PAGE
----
This list is meant to minimise weight. While I would not go into the full detail of the trek in this article (you can read about it here). One of the things I found surprisingly useful on this trip were wipes. I can tell you right off the bat now, that you would not be showering in these 5 days, maybe once on Day 2 if you are lucky! The wipes kept us minimally clean for comfort. But again, it depends on how adaptable you are!
Essential Packing List for Multi-Day Hikes
When making preparations before a long multi-day hike, it’s important to get all the necessary things in advance to ensure you are equipped to face the multiple elements.
Hygiene and Welfare Essentials
- Wet Wipes that can kill bacteria
- Gentle non-fragrance wipes for delicate private areas
- Replacement for it can be hand sanitizer
- Biodegradable Disposable Undies
- Packing cubes for easy organizing
- Dry Shampoo
Health, Safety and Prevention Needs
- First Aid Kit and Medication ( Allergies/ Altitude sickness/ flu/ stomach upset, headaches, sore throat lozenges, muscle or joint pain tablets like Nurogen)
- Muscle rub
- Knee guard or ankle guard for weak joints
- Vitamin C tablets/ evanescence
- Anti blister tape
Weather Countering Needs
- Ziplock bags
- Aloe Vera cream for sunburns
- Hand cream for dryness
- Insect repellent
- Anti oulder powder/ spray
- Polarized shades
- Long sleeve UV protected breathable clothing
- Neck warmer/ beanie
- Warmers in individual packs
Food Rations and Fuel
- Energy bars or granola bars
- Chocolate Bars to counter Altitude sickness
- Biscuits/ rations
- Salt/ Sugar loss replacement powder
- Hot drinks sachets ( coffee/ tea/ hot chocolate etc)
Basic Essentials Clothing and More
- Lightweight waterproof bag with back and hip support
- Waterproof hiking boots
- A windproof and waterproof jacket that has compartments and pockets for storage
- Stretchable and breathable pants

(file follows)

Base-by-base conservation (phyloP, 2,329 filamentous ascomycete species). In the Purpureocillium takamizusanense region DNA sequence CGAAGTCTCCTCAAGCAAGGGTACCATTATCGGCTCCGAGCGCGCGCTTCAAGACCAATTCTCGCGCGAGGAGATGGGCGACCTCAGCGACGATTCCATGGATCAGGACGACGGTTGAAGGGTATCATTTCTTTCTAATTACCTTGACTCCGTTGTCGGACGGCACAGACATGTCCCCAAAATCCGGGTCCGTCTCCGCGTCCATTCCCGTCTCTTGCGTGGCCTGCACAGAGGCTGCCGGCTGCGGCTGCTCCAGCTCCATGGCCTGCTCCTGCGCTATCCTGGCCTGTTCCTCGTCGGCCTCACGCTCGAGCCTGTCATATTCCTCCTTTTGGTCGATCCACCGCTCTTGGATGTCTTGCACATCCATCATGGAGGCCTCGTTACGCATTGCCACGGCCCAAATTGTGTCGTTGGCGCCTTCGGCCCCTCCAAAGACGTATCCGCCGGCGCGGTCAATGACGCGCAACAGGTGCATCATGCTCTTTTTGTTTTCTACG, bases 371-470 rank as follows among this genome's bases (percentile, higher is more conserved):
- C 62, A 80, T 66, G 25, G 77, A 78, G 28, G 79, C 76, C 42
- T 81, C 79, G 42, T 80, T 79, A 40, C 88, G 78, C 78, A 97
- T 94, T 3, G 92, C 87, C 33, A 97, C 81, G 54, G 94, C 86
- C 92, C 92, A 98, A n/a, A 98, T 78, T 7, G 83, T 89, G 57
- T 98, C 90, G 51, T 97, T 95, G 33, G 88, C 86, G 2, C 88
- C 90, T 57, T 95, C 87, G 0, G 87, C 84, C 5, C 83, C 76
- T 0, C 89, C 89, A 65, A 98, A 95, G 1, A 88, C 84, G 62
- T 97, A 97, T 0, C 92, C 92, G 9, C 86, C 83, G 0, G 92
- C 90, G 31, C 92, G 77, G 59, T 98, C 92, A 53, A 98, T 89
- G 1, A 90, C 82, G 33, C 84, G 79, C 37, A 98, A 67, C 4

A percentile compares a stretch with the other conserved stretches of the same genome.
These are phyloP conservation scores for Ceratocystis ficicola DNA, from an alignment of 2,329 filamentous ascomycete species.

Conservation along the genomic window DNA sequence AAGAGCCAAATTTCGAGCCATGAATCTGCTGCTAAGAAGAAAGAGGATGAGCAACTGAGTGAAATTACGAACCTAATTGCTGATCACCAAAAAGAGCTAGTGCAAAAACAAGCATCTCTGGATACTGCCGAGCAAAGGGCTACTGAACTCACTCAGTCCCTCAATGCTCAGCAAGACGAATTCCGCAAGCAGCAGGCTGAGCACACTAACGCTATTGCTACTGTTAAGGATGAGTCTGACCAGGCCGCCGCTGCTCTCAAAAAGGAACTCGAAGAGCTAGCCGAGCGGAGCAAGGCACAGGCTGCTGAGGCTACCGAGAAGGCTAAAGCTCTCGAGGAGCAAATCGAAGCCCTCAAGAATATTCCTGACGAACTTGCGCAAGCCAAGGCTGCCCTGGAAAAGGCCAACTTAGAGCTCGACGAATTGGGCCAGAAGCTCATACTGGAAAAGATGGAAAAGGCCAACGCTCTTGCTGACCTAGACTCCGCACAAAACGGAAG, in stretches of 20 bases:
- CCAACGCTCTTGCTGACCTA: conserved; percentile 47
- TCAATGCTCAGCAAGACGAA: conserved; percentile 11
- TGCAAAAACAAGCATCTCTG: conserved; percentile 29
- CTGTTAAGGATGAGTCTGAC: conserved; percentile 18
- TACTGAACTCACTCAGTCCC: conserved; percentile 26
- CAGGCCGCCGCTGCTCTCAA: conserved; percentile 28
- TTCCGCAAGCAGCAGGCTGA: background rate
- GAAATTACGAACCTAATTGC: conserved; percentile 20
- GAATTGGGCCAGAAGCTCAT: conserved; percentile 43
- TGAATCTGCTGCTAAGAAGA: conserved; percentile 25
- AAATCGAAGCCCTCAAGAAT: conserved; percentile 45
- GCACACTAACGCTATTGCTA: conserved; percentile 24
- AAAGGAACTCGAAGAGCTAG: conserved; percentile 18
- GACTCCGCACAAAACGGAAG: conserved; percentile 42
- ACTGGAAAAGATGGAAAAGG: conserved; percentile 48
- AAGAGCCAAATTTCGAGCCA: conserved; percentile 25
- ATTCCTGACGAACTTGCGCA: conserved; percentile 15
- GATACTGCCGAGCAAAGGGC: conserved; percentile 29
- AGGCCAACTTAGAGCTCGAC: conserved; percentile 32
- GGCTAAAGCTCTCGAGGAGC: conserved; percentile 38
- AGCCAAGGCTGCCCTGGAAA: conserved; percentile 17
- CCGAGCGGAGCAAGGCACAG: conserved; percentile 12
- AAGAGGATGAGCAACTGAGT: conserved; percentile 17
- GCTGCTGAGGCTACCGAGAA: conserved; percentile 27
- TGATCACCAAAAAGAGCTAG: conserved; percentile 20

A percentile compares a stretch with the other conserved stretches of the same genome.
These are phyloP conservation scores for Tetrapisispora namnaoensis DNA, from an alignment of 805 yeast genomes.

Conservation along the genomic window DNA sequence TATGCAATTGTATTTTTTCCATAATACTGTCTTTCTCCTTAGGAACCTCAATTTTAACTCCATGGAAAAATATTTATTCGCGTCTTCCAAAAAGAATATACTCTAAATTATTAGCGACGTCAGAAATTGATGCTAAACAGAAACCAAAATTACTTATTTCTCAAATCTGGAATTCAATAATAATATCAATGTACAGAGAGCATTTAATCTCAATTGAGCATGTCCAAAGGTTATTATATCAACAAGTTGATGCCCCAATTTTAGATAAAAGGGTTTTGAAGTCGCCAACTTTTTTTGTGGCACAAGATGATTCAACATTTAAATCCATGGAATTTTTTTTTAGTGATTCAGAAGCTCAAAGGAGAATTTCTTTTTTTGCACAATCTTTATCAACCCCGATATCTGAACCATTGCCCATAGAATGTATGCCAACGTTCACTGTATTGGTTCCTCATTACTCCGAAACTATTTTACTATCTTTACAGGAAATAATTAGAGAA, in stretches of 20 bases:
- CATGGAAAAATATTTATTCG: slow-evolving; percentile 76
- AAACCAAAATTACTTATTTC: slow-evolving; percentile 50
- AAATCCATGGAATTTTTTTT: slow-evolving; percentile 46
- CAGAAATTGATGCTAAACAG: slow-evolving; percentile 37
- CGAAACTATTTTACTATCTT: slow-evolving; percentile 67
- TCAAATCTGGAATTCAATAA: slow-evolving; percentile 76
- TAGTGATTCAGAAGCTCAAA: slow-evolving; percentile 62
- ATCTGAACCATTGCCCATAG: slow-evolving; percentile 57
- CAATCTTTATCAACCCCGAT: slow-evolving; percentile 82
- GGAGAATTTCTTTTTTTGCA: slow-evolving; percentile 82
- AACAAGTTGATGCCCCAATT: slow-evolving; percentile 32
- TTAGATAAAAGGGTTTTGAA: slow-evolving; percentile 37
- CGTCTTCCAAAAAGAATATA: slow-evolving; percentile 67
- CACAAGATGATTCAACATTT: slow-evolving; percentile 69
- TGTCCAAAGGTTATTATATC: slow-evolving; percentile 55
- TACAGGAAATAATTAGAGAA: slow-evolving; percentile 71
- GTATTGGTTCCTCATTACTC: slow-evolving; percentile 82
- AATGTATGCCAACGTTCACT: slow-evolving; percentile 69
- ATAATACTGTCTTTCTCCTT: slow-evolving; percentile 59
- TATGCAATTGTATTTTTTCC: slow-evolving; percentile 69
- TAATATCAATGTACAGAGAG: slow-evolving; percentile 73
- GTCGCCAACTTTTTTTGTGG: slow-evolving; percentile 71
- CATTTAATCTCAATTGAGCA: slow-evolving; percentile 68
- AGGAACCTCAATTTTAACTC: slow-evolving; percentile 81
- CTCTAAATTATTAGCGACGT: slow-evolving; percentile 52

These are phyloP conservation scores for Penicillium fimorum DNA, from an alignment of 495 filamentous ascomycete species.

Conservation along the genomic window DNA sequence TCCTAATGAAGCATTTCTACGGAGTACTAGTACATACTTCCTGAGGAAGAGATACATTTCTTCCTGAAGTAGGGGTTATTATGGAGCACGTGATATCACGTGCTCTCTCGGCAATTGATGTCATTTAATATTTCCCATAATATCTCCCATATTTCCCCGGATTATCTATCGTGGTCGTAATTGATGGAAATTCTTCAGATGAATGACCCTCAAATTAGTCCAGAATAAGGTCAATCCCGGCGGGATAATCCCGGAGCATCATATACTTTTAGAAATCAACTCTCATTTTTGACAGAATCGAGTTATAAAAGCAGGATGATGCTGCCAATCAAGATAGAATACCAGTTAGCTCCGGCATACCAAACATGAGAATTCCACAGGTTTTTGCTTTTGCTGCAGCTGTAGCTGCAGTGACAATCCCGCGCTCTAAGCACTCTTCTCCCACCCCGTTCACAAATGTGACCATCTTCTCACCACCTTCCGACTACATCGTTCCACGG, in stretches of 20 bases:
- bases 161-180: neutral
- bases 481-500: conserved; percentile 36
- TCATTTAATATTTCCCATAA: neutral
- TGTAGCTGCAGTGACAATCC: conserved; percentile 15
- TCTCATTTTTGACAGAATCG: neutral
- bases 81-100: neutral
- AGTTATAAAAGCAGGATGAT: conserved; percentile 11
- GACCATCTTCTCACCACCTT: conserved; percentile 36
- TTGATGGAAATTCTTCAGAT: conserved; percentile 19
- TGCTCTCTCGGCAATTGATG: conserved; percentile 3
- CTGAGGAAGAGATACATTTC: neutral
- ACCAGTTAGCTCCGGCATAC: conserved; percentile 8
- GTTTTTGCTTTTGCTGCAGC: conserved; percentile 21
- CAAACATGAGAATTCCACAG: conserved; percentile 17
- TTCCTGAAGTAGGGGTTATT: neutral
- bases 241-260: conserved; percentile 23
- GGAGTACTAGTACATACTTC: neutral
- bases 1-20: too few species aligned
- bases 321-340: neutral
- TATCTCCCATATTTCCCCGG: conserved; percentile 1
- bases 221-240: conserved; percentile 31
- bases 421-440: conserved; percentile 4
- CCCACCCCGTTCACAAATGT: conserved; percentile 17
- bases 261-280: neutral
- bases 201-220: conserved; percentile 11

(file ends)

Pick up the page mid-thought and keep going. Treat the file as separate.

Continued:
- Water-resistant pants as we go to a higher altitude
- Headlamp and extra batteries
- Heat retaining water canister
- Base layer top and bottom for cold
- Warm socks for hiking and sleeping ( you need a lot of them!)
- Plastic bags to sort your trash/ organize your clean and dirty things
- Small quick-dry towel
- Hiking Poles
BONUS: Trekking Training for high altitude treks
Trekking in the Himalayas involves a lot of steps in general, particularly so for Mohare Danda. If you think an hour of StairMaster in the gym is sufficient, you need to triple those to make it relevant!
The first day of the ascent was 3 hours of continuous climbing and on the second day, we clocked in 7 hours. My legs were shaking out of control and the inside of my knees was sore even just lifting it at night. On that note, make sure your first aid kit has a Tiger balm, it makes a whole world of difference.
To minimise muscle aches, it is best to have a trekking training plan in place, at least a month in advance. This is the recommended 4-days weekly training plan from a professional strength and conditioning coach. It aims to strengthen your glutes, thighs and core whilst increasing your VO2 max or your lungs’ ability to use oxygen effectively during aerobic activities.
Trekking Training Plan
- Walking lunges
- Leg extension
- Hamstring curls
- HIIT bike- 15min
- Seated row
- Lats pull down
- Single DB row
- 60deg Seated shoulder press
- DB side raises
- HIIT row- 10min
- Hip thrust
- Leg curl
- Romanian deadlift
- Weight steps up
- HIIT sprints- 10min
- Cardio- 30-60min on StairMaster or inclined treadmill
- Planks x 3 sets of 60 seconds
Choosing a Good Trekking Company
Other than a decent level of fitness to complete the journey, having a good support system is mandatory while trekking in Nepal. In a place where language is a barrier and information are not readily available, my group and I found ourselves relying heavily on our Nepal hiking guides to learn about the terrain, routes, culture and country.
Fortunately for us, we had the team from Royal Mountain Travel to aid us. Gopal, our head guide who started working in the field as a porter, has years of experience working in the mountains. He was also helpful, organised and took time to answer all our questions.
While most of the porters did not speak English, many of them tried to communicate with us even when it was a complicated question. The approachable attitude of the team definitely has made our trip a pleasant one!
All in all, if you intend to add a high altitude hike in your bucket list, do note the preparations you need to make before it, what training regime to start on and also read up as much as you can about what travel insurance to get and what are the risks of high altitude hiking.
Do you think you are ready to scale the Himalayan mountains?